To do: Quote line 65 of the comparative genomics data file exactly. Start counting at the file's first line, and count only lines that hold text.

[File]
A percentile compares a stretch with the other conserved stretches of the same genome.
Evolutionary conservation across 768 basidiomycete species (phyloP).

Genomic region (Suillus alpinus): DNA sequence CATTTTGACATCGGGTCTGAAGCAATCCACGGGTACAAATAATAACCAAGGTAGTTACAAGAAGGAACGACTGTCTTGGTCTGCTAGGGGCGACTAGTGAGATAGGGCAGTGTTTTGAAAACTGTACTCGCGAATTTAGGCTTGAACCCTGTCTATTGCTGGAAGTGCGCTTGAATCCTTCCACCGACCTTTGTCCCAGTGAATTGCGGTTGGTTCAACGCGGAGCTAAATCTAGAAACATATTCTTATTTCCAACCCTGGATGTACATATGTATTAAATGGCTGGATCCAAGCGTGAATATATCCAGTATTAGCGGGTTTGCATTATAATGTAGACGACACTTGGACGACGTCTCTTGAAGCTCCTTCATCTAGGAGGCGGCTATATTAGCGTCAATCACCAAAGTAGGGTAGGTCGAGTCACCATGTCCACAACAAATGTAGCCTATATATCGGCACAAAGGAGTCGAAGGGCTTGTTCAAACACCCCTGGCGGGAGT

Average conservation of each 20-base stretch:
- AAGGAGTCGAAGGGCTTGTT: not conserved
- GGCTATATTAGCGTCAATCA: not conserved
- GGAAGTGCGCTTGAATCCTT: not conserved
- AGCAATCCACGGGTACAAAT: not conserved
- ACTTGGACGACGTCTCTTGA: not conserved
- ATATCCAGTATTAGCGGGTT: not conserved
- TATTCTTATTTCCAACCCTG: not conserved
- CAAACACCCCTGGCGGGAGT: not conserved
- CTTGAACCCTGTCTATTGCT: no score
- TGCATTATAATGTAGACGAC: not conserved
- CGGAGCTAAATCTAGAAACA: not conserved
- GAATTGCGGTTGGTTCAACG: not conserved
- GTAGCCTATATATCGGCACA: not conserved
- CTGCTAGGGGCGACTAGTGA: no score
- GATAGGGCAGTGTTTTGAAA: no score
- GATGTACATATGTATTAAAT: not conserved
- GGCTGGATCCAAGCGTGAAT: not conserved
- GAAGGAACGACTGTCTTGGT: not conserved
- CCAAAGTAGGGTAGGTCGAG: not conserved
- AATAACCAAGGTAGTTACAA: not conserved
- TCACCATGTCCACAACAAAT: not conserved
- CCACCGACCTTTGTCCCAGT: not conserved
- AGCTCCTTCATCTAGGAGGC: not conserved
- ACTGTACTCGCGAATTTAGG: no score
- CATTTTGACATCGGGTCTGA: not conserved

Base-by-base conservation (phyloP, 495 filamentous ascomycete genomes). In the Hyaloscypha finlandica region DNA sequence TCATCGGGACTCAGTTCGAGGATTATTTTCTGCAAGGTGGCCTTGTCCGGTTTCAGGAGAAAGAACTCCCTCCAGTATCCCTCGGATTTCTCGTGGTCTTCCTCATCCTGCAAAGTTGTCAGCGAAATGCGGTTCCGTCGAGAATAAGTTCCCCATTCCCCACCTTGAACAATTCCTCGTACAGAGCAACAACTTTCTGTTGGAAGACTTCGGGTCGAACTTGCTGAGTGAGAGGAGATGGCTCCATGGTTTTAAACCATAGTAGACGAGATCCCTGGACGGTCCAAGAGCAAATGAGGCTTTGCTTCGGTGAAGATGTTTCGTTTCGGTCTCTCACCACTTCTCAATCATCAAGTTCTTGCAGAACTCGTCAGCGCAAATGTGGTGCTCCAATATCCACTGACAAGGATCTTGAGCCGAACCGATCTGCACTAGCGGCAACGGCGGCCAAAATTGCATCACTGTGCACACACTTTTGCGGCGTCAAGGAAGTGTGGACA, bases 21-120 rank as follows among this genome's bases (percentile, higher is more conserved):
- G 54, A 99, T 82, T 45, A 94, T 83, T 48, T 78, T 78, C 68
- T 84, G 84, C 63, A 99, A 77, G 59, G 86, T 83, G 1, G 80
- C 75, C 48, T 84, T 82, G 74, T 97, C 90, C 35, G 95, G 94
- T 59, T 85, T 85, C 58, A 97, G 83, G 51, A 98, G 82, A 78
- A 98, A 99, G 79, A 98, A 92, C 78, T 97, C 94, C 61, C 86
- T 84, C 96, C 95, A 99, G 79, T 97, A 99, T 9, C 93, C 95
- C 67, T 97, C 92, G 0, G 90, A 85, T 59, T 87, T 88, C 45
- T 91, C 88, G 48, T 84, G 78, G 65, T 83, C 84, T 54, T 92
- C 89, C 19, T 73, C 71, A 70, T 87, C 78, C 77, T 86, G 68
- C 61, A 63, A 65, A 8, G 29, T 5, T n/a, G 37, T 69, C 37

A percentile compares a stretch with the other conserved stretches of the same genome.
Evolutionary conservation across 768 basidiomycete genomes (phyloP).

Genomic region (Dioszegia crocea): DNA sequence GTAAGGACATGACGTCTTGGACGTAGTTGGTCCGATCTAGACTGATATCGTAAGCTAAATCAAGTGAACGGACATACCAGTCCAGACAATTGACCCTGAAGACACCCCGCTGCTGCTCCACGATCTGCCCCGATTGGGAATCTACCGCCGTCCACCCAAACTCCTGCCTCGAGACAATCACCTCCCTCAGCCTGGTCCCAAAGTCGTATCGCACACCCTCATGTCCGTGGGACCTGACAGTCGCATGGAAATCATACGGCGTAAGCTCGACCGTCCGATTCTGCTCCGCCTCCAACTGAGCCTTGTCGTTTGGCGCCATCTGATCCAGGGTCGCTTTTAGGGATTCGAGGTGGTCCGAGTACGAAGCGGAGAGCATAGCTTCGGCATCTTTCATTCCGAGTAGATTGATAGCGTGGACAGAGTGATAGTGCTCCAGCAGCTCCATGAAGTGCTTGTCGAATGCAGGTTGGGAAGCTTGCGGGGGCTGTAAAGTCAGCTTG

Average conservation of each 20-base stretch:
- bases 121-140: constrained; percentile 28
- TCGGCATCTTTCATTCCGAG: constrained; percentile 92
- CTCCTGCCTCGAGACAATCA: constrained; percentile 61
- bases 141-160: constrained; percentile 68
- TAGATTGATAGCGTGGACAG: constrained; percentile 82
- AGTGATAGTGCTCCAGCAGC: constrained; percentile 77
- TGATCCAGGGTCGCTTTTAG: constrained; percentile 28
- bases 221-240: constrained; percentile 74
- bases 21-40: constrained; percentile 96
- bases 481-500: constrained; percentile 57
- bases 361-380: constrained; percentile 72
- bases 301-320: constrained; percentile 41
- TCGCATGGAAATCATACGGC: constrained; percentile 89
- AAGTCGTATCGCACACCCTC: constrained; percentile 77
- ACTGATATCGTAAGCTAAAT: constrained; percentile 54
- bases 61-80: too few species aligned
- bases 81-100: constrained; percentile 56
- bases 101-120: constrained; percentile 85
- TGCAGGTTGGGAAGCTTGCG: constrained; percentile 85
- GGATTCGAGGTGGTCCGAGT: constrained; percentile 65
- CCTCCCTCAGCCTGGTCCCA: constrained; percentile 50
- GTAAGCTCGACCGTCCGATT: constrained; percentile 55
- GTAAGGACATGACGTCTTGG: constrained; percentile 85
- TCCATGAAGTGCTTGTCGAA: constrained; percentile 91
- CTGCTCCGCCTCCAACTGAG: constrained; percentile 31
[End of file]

- CCTCCCTCAGCCTGGTCCCA: constrained; percentile 50